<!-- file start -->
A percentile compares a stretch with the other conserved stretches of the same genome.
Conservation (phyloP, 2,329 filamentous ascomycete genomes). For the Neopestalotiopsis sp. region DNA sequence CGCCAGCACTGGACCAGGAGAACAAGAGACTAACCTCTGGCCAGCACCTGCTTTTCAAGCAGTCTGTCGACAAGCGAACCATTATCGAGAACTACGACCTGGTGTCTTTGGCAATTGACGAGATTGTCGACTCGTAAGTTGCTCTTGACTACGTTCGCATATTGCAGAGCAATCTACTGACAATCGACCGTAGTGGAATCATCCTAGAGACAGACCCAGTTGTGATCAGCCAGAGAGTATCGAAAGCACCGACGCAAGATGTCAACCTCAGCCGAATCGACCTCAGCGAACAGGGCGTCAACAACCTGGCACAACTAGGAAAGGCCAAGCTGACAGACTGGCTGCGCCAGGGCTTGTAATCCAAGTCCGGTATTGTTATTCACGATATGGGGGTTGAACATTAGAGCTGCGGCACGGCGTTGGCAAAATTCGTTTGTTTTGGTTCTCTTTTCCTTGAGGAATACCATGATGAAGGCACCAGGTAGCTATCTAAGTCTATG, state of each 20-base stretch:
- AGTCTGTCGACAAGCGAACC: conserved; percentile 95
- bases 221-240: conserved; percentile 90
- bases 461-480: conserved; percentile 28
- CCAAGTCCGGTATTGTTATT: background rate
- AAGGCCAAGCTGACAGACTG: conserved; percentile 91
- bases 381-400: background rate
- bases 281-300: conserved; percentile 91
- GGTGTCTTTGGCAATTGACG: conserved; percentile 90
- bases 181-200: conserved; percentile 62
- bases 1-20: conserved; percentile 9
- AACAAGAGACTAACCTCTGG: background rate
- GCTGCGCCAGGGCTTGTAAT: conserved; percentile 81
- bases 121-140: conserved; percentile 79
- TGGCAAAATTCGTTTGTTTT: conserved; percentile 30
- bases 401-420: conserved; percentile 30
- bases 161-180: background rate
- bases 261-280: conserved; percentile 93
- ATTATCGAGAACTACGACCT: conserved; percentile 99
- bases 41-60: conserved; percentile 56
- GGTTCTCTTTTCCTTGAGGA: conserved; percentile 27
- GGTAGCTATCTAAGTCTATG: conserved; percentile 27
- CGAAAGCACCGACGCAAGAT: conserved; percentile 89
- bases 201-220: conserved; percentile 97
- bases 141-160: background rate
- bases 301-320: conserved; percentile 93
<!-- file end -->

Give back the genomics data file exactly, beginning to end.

A percentile compares a stretch with the other conserved stretches of the same genome.
Conservation (phyloP, 2,329 filamentous ascomycete genomes). For the Neopestalotiopsis sp. region DNA sequence CGCCAGCACTGGACCAGGAGAACAAGAGACTAACCTCTGGCCAGCACCTGCTTTTCAAGCAGTCTGTCGACAAGCGAACCATTATCGAGAACTACGACCTGGTGTCTTTGGCAATTGACGAGATTGTCGACTCGTAAGTTGCTCTTGACTACGTTCGCATATTGCAGAGCAATCTACTGACAATCGACCGTAGTGGAATCATCCTAGAGACAGACCCAGTTGTGATCAGCCAGAGAGTATCGAAAGCACCGACGCAAGATGTCAACCTCAGCCGAATCGACCTCAGCGAACAGGGCGTCAACAACCTGGCACAACTAGGAAAGGCCAAGCTGACAGACTGGCTGCGCCAGGGCTTGTAATCCAAGTCCGGTATTGTTATTCACGATATGGGGGTTGAACATTAGAGCTGCGGCACGGCGTTGGCAAAATTCGTTTGTTTTGGTTCTCTTTTCCTTGAGGAATACCATGATGAAGGCACCAGGTAGCTATCTAAGTCTATG, state of each 20-base stretch:
- AGTCTGTCGACAAGCGAACC: conserved; percentile 95
- bases 221-240: conserved; percentile 90
- bases 461-480: conserved; percentile 28
- CCAAGTCCGGTATTGTTATT: background rate
- AAGGCCAAGCTGACAGACTG: conserved; percentile 91
- bases 381-400: background rate
- bases 281-300: conserved; percentile 91
- GGTGTCTTTGGCAATTGACG: conserved; percentile 90
- bases 181-200: conserved; percentile 62
- bases 1-20: conserved; percentile 9
- AACAAGAGACTAACCTCTGG: background rate
- GCTGCGCCAGGGCTTGTAAT: conserved; percentile 81
- bases 121-140: conserved; percentile 79
- TGGCAAAATTCGTTTGTTTT: conserved; percentile 30
- bases 401-420: conserved; percentile 30
- bases 161-180: background rate
- bases 261-280: conserved; percentile 93
- ATTATCGAGAACTACGACCT: conserved; percentile 99
- bases 41-60: conserved; percentile 56
- GGTTCTCTTTTCCTTGAGGA: conserved; percentile 27
- GGTAGCTATCTAAGTCTATG: conserved; percentile 27
- CGAAAGCACCGACGCAAGAT: conserved; percentile 89
- bases 201-220: conserved; percentile 97
- bases 141-160: background rate
- bases 301-320: conserved; percentile 93